Scores: 11-7, 11-4, 11-8 (43m)
Egypt’s World No.4 Marwan ElShorbagy comfortably dispatched Tournament of Champions winner Simon Rösner in straight-games to reach his third semi-finals in Chicago.
ElShorbagy was in phenomenal form to see off Rösner – with the head-to-head’s record between the players tight at 4-4 before today’s meeting – as his performance was one of complete control to never looked troubled by the German.
The Egyptian – who had a comprehensive victory over England’s former World No.1 James Willstrop in the last round – hit better length and width than his opponent from the start, while Rösner made a number of unforced errors to see last year’s runner-up through by an 11-7, 11-4, 11-8 scoreline.
“Simon has been playing really well,” said the 24-year-old.
“He won in New York and reached the final in Sweden. He has beaten me the last couple of times, so I had to study a few things that I did wrong, but I thought I played really well and felt sharp from start to finish.
“Simon likes to play at a fast pace and I knew I couldn’t match him at that, so I was just trying to play my own game and mix it up and it worked well.”
Match:  Nour El Tayeb (EGY) bt  Nour El Sherbini (EGY)
Scores: 10-12, 11-13, 11-9, 11-9, 11-7 (77m)
World No.3 Nour El Tayeb staged a huge comeback from 2-0 down to knock out World No.1 and top seed Nour El Sherbini in the all-Egyptian quarter-final battle under the chandeliers of the University Club of Chicago’s Cathedral Hall.
It was the fifth meeting between the two players this season, with the World No.1 taking three of those victories and El Tayeb’s last win coming at the U.S. Open – which she went on to win.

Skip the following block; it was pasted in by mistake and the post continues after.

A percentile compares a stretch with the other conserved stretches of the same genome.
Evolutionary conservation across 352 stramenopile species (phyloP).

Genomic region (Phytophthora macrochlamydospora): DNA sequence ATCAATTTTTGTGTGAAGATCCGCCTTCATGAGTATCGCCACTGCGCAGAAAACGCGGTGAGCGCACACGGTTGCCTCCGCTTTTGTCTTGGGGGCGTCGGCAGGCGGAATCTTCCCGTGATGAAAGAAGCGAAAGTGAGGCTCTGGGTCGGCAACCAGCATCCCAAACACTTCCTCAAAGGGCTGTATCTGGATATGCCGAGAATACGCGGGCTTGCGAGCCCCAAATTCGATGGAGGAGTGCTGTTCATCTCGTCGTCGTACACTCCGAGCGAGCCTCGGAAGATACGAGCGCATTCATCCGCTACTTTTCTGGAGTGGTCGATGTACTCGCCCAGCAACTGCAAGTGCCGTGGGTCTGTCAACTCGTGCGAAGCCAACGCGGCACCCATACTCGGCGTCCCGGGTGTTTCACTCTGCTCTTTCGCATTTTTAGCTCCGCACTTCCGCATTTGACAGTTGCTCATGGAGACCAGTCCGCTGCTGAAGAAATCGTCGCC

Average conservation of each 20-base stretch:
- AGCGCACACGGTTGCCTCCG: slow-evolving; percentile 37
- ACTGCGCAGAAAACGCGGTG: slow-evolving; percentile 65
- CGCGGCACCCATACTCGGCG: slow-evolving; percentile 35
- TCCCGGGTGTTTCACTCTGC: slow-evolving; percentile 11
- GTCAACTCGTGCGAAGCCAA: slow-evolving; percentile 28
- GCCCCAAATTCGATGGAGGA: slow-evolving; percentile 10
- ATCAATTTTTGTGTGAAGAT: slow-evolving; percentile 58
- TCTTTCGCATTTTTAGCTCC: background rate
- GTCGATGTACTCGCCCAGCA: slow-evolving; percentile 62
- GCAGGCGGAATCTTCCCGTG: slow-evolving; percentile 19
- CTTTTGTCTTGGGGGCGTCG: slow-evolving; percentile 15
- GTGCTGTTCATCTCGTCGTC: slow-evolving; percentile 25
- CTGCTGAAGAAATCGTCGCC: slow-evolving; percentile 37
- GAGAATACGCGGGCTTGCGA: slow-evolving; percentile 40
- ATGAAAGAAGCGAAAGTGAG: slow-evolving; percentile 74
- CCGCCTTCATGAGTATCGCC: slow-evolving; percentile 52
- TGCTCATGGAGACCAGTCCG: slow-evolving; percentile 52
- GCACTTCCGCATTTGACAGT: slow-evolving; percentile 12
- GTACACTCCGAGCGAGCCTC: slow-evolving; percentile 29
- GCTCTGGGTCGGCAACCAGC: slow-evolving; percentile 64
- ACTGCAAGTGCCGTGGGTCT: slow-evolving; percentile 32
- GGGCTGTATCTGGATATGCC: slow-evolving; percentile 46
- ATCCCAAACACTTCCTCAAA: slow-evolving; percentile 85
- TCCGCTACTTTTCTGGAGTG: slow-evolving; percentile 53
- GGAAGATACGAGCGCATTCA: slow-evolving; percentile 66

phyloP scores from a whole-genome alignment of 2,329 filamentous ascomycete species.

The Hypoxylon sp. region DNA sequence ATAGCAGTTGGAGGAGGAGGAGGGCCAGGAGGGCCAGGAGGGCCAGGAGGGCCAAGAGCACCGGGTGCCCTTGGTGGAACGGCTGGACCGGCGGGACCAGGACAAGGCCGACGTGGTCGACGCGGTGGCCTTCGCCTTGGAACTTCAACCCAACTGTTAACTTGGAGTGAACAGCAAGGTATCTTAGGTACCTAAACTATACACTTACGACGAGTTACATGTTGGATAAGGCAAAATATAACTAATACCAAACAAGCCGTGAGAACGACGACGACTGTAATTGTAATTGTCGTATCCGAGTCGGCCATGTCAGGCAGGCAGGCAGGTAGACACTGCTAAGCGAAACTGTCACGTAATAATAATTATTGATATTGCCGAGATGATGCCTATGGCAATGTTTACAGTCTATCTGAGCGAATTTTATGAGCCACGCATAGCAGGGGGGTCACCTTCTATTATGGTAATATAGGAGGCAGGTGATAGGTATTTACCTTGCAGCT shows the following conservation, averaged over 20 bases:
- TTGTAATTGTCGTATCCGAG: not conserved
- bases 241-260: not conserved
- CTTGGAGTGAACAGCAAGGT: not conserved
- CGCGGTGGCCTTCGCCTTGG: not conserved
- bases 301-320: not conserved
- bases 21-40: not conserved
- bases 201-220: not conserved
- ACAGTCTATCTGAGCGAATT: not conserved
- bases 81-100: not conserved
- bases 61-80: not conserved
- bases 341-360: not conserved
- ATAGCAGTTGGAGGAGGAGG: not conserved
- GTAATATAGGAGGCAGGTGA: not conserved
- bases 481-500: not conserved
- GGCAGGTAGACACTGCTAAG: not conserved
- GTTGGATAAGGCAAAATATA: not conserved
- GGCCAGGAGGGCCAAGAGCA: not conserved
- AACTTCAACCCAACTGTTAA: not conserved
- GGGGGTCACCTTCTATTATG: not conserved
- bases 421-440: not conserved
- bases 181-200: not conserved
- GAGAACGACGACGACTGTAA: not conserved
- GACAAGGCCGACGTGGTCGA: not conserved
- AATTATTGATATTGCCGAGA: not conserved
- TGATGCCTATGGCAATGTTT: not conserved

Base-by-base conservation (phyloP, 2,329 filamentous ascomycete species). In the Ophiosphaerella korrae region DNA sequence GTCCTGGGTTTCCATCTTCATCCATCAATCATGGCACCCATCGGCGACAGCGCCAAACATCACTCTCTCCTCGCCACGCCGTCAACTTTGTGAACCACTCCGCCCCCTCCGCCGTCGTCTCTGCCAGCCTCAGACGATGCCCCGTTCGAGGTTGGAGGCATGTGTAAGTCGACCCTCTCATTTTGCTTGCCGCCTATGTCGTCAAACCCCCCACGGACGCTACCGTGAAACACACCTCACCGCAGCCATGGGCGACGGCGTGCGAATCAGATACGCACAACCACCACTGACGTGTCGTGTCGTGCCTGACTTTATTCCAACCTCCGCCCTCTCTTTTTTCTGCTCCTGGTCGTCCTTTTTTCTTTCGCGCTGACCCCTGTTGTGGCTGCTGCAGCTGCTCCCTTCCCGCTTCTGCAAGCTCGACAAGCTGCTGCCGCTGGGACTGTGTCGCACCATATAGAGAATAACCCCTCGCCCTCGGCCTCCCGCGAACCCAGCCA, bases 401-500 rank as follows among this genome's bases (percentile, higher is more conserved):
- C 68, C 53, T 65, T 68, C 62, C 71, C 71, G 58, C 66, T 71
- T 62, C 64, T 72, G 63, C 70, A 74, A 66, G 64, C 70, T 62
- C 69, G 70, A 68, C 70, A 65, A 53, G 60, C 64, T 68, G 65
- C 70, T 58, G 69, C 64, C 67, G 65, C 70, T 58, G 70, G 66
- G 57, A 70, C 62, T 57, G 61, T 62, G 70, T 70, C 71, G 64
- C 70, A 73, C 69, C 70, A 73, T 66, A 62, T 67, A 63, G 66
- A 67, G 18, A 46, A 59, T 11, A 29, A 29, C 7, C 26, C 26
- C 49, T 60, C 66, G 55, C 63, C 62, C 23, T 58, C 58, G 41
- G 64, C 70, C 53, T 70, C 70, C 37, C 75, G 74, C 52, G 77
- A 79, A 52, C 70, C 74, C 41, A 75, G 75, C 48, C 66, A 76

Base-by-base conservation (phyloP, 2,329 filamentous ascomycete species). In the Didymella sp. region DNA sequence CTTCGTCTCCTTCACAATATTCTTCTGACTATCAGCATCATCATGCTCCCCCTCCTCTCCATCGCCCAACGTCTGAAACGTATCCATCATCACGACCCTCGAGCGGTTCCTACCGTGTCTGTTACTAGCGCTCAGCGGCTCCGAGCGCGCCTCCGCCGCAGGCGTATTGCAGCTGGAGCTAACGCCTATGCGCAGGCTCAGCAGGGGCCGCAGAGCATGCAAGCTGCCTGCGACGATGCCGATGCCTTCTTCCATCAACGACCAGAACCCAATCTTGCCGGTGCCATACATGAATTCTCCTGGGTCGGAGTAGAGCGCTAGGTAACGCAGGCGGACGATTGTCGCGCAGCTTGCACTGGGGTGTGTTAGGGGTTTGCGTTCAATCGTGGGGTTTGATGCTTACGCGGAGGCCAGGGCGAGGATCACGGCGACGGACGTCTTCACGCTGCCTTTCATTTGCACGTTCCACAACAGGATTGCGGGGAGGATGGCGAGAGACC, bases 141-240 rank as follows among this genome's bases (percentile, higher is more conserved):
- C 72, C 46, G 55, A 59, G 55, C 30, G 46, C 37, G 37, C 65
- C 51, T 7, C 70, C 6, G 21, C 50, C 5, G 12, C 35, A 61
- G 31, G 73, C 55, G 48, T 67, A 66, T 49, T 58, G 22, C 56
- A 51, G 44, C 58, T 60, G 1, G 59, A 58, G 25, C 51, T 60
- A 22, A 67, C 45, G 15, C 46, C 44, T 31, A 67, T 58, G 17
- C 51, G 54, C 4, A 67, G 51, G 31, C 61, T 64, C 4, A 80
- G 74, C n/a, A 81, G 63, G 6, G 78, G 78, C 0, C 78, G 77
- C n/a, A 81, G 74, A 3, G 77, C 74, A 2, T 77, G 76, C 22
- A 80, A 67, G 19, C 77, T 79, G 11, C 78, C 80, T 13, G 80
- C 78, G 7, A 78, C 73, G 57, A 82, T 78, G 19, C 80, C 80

El Sherbini looked down and out in the first game as El Tayeb took control of the match, however, the World No.1 clawed back three game balls to win 12-10 on the tie-break after putting together a string of winners.
The second game saw the same fate as El Tayeb once again took the lead before her compatriot saved game ball to go on and win on the tie-break, once again, doubling her advantage.
Showing the same amount of resilience she displayed in her round two encounter with Welshwoman Tesni Evans – where she saved four matchballs to win 3-2 – the U.S. Open winner turned things around to claim the next three games and book herself a semi-final place where she will now face England’s Perry.
“It was an unbelievable match,” said El Tayeb.
“Nour is an unbelievable player and we have had a lot of battles this season. It’s always hard to play her, she’s a good friend and a good fighter – she’s the World No.1 of course.
“My coach and Ali [Farag] told me to dig in and told me not to worry about the first two games because I was playing well, and it could have gone either way. I had to stick to my plan and I have no idea how I won – I’m going to watch the match and see how I did but I’m very happy.
“2-0 down against Nour El Sherbini is probably the hardest thing in the world on a squash court but I just though I am playing so well and so I just let loose and at 2-0 down I just thought maybe I should let myself relax a bit and then I played better but it was close all the way.”
Match:  Ali Farag (EGY) bt Cameron Pilley (AUS)
Scores: 11-9, 11-1, 15-13 (46m)
A masterclass from Egypt’s World No.3 Ali Farag saw him defeat Australia’s Cameron Pilley in straight-games to join his wife, El Tayeb, in the semi-finals of the Windy City Open.
It was a good start from Australian Pilley – who dumped three-time World Champion Nick Matthew out of the previous round – as he raced into a 5-1 lead, however, Farag began to find his momentum to take the first.